I think the law would better serve the rights of voters if it were a reasonable match. It’s foolishly optimistic to think that there would be no errors in the myriad databases — believe me, I know, I work in a medical billing office. Errors happen all the time, especially with names that are unfamiliar or that adhere to a different naming custom.
Take a name like Michael Smith — unlikely to be misspelled in the database.
Then take a name like Miguel Gonzalez-Santiago. He might be in there under Miguel Gonsalez, Miguel Gonzales, Miguel Gonzales-Santiago, Miguel Gonsalez-Santiago, Miguel Gonzalezsantiago, Miguel Gonzales Santiago, Miguel Gonzalez Santiago, and so on.
Take any name in Chinese, Japanese, Greek, Russian, or Arabic. They don’t romanize well. In addition, a common name like Phuong Nguyen might be in the computer as Nguyen Phuong, to make it adhere to the given-name-surname order of Western names.
We don’t track race data in our computer system, but as an unofficial eyeball of the naming trends, people with unusual names with more unique spellings (Uneeque, Jakkyb, Mickel, Shaniqua) tend more to be on welfare.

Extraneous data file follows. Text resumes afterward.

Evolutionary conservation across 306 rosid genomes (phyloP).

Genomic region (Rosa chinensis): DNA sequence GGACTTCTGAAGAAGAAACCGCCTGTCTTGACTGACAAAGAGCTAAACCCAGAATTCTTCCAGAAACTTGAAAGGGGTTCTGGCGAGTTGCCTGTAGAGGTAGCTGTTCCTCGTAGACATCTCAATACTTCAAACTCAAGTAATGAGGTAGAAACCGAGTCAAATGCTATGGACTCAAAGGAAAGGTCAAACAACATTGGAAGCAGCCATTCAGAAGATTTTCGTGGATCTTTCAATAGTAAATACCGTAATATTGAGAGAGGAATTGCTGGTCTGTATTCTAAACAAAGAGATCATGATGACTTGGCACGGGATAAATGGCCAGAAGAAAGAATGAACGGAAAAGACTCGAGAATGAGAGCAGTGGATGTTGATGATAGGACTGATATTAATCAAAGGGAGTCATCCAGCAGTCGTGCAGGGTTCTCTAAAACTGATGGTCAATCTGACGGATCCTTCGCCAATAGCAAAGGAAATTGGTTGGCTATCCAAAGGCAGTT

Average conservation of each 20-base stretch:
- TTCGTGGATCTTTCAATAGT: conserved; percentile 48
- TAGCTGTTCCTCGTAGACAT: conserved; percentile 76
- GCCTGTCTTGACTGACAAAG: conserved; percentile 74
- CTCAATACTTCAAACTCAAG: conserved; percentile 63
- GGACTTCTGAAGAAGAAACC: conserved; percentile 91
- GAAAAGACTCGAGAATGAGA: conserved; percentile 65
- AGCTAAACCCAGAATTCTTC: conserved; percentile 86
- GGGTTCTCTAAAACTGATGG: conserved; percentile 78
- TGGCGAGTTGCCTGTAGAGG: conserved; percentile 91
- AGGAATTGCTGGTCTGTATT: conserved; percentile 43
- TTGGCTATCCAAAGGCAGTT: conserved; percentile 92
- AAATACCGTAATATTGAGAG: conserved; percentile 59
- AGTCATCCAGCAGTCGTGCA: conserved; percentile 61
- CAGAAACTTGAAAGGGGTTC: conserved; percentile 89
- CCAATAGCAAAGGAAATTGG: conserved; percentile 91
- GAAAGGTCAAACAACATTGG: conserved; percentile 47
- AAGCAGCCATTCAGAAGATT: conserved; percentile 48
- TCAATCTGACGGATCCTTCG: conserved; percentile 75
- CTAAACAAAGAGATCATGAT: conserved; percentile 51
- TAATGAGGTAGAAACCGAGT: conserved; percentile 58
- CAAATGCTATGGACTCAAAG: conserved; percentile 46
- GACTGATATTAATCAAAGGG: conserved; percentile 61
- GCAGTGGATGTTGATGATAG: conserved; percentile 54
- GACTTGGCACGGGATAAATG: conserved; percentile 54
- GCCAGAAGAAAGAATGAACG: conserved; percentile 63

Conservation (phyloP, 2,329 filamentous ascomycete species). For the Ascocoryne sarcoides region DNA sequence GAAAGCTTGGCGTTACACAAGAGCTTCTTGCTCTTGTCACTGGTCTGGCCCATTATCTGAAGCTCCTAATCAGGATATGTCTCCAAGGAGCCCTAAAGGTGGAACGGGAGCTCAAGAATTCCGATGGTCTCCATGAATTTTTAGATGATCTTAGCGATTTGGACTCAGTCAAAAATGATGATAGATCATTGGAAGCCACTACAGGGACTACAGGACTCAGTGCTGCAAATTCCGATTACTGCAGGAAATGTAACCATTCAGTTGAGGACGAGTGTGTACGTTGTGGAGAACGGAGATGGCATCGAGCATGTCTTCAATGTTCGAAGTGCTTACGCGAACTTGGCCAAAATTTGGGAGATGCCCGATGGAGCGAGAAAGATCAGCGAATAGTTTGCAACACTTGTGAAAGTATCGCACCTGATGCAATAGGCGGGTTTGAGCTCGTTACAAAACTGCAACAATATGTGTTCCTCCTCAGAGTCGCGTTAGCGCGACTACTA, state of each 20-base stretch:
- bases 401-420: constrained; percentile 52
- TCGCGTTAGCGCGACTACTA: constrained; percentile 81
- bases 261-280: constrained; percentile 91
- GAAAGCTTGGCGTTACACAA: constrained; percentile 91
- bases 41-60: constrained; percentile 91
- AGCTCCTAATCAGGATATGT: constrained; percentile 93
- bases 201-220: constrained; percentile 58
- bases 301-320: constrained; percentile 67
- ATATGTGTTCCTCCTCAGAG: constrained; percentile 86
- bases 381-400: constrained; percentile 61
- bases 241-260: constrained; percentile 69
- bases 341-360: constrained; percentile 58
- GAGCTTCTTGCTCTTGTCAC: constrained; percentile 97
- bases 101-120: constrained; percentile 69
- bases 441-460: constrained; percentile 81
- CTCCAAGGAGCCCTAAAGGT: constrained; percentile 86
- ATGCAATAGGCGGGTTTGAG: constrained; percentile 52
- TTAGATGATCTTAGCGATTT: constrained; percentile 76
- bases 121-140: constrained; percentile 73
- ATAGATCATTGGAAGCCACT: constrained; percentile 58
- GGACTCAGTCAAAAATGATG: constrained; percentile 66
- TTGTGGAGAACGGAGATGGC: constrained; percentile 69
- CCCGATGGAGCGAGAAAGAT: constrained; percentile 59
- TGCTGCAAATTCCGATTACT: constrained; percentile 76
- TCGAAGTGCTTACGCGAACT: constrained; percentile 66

Any kind of “exact match with zero errors” system will favor voters with easy-to-spell names that are fully fluent in English and who have been long-time residents. I understand the desire to make certain that illegitimate votes are not counted, but throwing away 1,000 legitimate votes to catch 1 felon seems contrary to the principle that it is better that 1,000 criminals walk free than to convict 1 innocent man. An “exact match” system just feels like a de facto English literacy requirement.